20. 20.

    Raoprasert T, Islam SMN. Designing an efficient management system: modeling of convergence factors exemplified by the case of Japanese businesses in Thailand 2010. Springer Science & Business Media.

  21. 21.

    Wang P, Liou S-R, Cheng C-Y. Prediction of maternal quality of life on preterm birth and low birthweight: a longitudinal study. BMC Pregnancy Childbirth. 2013;13(1):124. https://0-doi-org.brum.beds.ac.uk/10.1186/1471-2393-13-124.

    CAS  Article  PubMed  PubMed Central  Google Scholar 

  22. 22.

    Fink, A. How to design surveys. The Survey Kit, Volume 5. ERIC (1995).

  23. 23.

    Parsian N, AM TD. Developing and validating a questionnaire to measure spirituality: a psychometric process. Glob J Health Sci 2009. https://0-doi-org.brum.beds.ac.uk/10.5539/gjhs.v1n1p2.

  24. 24.

    Symon A, McGreavey J, Picken C. Postnatal quality of life assessment: validation of the mother-generated index. BJOG. 2003;110(9):865–8. https://0-doi-org.brum.beds.ac.uk/10.1111/j.1471-0528.2003.02030.x.

    Article  PubMed  Google Scholar 

  25. 25.

    Huang K, et al. Does delivery mode affect women’s postpartum quality of life in rural China? J Clin Nurs. 2012;21(11–12):1534–43. https://0-doi-org.brum.beds.ac.uk/10.1111/j.1365-2702.2011.03941.x.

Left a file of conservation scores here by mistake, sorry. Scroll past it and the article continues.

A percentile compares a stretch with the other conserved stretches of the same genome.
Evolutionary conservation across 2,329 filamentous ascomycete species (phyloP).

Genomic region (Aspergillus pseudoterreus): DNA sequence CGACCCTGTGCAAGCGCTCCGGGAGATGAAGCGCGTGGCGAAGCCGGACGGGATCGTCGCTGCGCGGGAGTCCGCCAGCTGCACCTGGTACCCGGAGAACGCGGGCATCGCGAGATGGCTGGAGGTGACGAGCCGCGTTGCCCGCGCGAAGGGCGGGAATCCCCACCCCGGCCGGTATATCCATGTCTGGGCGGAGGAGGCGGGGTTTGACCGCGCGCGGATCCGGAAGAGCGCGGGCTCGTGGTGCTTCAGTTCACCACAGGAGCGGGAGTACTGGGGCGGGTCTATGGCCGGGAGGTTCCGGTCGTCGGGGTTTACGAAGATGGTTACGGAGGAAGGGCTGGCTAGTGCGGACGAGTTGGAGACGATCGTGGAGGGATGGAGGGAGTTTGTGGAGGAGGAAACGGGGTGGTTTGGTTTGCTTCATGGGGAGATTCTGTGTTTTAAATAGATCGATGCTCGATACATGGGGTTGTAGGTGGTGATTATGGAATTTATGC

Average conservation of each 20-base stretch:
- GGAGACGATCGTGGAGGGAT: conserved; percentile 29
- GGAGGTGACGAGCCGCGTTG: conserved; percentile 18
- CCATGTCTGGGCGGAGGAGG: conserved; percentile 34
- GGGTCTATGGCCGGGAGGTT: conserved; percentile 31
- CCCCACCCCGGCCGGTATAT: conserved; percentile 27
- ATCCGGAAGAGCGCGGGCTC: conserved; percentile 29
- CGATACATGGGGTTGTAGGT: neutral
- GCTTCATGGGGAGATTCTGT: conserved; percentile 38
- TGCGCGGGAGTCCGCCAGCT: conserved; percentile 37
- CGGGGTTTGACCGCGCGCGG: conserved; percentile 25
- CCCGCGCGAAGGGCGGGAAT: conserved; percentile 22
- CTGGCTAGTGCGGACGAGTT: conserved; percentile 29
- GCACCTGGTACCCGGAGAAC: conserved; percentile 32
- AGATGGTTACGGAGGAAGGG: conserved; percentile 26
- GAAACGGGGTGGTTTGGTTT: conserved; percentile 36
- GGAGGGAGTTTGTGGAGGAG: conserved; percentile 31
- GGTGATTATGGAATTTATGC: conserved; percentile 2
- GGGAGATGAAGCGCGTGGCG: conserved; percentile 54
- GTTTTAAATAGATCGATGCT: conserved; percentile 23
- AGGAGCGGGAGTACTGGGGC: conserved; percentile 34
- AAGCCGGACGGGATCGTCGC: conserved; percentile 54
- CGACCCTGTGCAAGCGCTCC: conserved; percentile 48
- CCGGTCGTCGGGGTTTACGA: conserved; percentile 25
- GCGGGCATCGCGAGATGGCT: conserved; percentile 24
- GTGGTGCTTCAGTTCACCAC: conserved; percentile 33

Article  PubMed  Google Scholar 

Download references

Acknowledgements

The authors wish to thank the Student Research Committee of Shahid Beheshti School of Nursing and Midwifery, the women who participated during their postpartum, health centres in different districts of Tehran, and other peer students.

Funding

This project has been approved by the Student Research Committee of Shahid Beheshti University of Medical Sciences (Code 15063).

Author information

Affiliations

Authors

Contributions

MT, GO, NK, HSH, MA and NM substantially contributed to the paper's conception and design. They were involved in drafting the manuscript, revising it critically for intellectual content, and giving the final approval of this version of the manuscript to be published. All authors read and approved the final manuscript.

Corresponding author

Correspondence to Nourossadat Kariman.

Ethics declarations

Ethics approval and consent to participate

Permission was first obtained from the questionnaire designer (Email is available for permission). After introducing the study, postpartum women voluntarily completed MAPP-QOL. The study objectives were explained, and participants were assured of the confidentiality of all data. All participants signed the consent forms. Code of Ethics received from Shahid Beheshti University of Medical Sciences: IR.SBMU.RETECH.REC.1397.1343.